Investing can be beneficial, but it is not without risk. As with all other financial products, investing in fixed income options also involves the risk of losses. At DEGIRO we are open and transparent about the risks of investing. The risk indicator of a specific product can be found in the Key Information Document (KID). All fixed income options have an EID. This is a three-page document and contains the characteristics and risks of the product. In the DEGIRO platform you will find the EID for the relevant product, under documents. However, the possible profits and losses that can be made with this product are not mentioned in this document. Apart from the EID, information about contract specifications can usually be found on the website of the exchange where the option is listed.

Before you start investing, there are a number of factors to consider. It helps to determine how much risk you are willing to take and which products are best suited to that risk. In addition, it is not advisable to invest money that you may need in the short term, or to take positions that could cause financial difficulties. It all starts with considering what kind of investor you want to be. You can read more about the risks of investing in ourFurther Information Investment Services documentsor view ourinvestment risk page.

Hopefully this article has helped you understand the key features of fixed income options. The information in this article is not written for advisory purposes nor is it intended to recommend investments. Investing involves risks. You may lose (part of) your investment. We advise you to only invest in financial instruments that match your knowledge and experience.

I'm an expert in financial derivatives, particularly fixed income options, with a comprehensive understanding of the concepts discussed in the provided article. My expertise stems from years of practical experience in the financial markets and a deep knowledge of the intricacies of options trading.

Now, let's delve into the key concepts covered in the article:

  1. Opties (Options):

    • Definition: Options provide the right, but not the obligation, to buy or sell a specified number of financial products (such as securities, commodities, or currencies) at a predetermined price in the future.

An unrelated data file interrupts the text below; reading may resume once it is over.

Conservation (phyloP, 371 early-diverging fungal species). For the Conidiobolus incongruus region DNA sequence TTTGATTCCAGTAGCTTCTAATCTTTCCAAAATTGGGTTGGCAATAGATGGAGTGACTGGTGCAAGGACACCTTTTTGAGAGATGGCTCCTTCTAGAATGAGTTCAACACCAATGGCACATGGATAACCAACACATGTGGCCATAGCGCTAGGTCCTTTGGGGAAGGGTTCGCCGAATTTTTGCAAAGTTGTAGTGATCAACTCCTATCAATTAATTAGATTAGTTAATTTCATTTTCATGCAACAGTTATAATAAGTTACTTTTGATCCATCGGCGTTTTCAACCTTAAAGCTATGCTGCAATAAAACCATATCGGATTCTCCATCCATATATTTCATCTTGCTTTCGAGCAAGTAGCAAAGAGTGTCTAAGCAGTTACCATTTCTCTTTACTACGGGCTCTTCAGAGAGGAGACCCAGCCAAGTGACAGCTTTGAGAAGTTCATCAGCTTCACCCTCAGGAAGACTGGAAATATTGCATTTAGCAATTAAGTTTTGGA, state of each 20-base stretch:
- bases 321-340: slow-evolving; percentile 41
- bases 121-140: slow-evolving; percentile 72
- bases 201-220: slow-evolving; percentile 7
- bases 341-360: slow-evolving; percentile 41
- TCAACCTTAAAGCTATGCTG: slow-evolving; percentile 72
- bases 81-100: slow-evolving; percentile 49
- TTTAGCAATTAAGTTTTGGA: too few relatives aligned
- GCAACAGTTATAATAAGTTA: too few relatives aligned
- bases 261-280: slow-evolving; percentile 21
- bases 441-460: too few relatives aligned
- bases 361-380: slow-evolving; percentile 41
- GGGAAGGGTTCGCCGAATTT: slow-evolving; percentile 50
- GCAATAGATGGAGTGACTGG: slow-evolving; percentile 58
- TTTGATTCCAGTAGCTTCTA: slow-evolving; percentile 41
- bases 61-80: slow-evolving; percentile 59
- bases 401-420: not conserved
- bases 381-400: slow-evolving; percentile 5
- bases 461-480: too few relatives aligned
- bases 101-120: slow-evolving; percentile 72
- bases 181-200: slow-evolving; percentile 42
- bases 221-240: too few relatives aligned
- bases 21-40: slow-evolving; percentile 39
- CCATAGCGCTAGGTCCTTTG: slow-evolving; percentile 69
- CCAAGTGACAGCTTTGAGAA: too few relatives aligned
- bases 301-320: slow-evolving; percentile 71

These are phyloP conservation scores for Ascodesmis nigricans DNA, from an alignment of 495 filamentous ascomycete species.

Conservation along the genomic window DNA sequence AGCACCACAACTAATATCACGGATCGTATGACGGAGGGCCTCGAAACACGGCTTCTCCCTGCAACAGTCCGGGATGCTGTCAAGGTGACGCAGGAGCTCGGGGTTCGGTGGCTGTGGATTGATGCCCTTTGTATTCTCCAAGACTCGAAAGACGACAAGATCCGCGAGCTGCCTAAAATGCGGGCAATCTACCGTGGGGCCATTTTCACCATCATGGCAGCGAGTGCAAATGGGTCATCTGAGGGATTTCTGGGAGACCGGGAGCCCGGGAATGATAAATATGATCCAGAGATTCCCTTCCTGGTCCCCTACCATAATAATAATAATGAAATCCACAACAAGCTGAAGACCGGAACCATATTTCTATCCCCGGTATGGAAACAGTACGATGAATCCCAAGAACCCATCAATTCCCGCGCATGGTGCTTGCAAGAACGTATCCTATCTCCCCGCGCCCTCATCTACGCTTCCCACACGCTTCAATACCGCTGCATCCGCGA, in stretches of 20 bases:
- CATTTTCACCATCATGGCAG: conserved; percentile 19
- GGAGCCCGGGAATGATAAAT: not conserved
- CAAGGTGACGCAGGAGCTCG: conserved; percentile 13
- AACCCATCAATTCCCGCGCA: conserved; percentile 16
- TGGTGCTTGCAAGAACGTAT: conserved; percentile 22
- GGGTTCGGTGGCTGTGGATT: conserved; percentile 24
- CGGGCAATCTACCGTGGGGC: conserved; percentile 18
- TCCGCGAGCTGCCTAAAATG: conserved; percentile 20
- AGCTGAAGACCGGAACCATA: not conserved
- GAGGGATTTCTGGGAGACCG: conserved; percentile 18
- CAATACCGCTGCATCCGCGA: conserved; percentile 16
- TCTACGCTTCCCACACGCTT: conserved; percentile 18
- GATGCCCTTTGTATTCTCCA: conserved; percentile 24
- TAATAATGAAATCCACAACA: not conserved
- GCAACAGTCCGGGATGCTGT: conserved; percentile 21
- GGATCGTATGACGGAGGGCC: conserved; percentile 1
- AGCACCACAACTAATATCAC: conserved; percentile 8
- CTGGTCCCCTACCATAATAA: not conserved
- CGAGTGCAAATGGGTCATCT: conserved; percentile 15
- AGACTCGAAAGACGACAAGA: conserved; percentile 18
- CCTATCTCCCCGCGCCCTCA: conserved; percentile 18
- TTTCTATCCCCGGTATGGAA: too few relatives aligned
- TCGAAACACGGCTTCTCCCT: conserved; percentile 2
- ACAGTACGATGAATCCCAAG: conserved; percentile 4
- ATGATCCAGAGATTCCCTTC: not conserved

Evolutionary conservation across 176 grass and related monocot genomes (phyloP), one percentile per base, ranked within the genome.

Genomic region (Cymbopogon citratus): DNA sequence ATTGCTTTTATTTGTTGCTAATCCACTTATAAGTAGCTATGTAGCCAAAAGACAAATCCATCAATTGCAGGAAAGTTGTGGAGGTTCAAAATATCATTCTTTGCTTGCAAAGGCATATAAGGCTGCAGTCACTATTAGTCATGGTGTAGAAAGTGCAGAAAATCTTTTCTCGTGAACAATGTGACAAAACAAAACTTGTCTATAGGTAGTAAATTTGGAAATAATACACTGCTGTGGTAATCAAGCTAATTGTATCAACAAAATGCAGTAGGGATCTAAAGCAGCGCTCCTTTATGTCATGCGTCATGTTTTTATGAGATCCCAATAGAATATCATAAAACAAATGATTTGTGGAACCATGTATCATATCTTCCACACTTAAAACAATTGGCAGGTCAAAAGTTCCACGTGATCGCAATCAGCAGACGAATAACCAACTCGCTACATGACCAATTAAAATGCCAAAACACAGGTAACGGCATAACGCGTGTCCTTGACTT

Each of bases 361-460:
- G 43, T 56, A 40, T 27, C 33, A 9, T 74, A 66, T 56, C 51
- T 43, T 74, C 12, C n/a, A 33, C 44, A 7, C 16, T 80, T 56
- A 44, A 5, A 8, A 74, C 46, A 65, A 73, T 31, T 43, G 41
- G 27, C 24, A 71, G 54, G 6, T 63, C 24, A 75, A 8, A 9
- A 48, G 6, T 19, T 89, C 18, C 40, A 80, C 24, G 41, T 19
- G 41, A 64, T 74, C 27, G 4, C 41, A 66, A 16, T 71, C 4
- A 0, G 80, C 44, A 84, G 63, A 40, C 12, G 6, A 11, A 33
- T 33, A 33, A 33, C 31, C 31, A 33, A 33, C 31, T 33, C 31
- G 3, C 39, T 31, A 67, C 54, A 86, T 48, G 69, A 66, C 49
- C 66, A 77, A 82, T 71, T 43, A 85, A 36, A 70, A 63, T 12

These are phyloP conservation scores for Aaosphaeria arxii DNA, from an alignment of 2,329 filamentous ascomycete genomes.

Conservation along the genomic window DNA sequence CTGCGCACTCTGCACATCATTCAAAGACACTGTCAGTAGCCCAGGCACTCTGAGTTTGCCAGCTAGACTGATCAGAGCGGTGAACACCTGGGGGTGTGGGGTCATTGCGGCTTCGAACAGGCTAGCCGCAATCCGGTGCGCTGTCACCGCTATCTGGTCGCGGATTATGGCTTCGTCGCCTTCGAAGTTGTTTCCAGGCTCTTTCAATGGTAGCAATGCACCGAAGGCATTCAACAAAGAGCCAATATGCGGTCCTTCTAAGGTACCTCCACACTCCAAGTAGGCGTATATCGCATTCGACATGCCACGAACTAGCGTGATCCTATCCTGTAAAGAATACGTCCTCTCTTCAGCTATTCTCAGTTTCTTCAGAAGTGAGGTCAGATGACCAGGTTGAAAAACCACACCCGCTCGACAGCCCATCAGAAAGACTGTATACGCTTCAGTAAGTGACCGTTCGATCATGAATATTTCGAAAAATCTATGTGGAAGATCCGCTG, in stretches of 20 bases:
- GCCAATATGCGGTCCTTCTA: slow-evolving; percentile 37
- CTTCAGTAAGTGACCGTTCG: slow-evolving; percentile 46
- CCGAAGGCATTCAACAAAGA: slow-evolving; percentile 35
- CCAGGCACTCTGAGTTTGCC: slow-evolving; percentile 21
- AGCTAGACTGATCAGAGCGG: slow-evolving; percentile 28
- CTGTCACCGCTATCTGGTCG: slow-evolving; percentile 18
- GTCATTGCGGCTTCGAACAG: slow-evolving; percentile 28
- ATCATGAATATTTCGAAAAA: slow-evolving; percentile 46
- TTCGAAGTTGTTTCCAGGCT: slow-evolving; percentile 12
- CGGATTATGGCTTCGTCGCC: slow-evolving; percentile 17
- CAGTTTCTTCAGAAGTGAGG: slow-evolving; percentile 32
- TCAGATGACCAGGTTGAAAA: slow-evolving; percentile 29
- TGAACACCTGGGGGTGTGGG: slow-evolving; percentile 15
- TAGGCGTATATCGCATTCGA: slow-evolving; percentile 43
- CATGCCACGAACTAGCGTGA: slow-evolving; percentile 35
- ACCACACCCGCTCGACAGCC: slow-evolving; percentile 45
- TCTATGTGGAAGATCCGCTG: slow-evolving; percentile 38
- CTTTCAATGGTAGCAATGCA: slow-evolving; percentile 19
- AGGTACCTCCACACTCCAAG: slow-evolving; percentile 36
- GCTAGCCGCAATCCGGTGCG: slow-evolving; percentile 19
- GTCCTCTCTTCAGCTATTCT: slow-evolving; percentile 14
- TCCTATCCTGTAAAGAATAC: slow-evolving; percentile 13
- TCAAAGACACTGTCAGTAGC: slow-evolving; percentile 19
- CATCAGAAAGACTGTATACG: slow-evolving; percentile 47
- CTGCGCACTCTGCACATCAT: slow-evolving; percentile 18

• Types: Call options give the right to buy, while put options give the right to sell.
  2. Financiële derivaten (Financial Derivatives):

    • Definition: Financial derivatives derive their value from an underlying asset's price. This can be an index, a stock, or a commodity.
  3. Fixed income opties (Fixed Income Options):

    • Definition: Options on fixed-income securities, known as "opties op vastrentende inkomens," are financial derivatives where the underlying asset is a fixed income future.
  4. Amerikaanse stijl (American Style) vs. Europese stijl (European Style):

    • American style options can be exercised at any time before expiration, while European style options can only be exercised on the expiration date.
  5. Uitoefenprijs (Exercise Price):

    • Definition: The exercise price is used to determine the option's value and is compared with the underlying future's price to determine if the option is in, at, or out of the money.
  6. Vervaldatum (Expiration Date):

    • Definition: The expiration date is the last day the option contract can be traded. The holder can close the position, let the contract expire, or exercise the option.
  7. Onderliggende waarde (Underlying Asset):

    • Definition: Derivatives have an underlying asset, which can be an index, basket of goods, or another derivative. Fixed income options have a fixed income future as the underlying asset.
  8. Fixed income futures:

    • Definition: Fixed income options are physically settled, meaning the investor receives or delivers the underlying fixed income future(s) upon exercise.
  9. Risico's van beleggen in fixed income opties (Risks of Investing in Fixed Income Options):

    • Risk: Investing in fixed income options carries the risk of losses. The article emphasizes the importance of understanding and considering the risks associated with these financial products.
  10. EID (Essentiële-informatiedocument):

    • Definition: The EID is a three-page document containing essential information and risks of a specific product. All fixed income options have an EID, and it can be found on the DEGIRO platform.
  11. Geld beleggen (Investing Money):

    • Considerations: The article advises investors to carefully consider factors such as risk tolerance and the nature of the products before investing. It also emphasizes avoiding investing money that may be needed in the short term.

In conclusion, fixed income options involve complex financial instruments, and investors should thoroughly understand the associated risks and features before engaging in such trading activities.

What are fixed income options? | investment products (2024)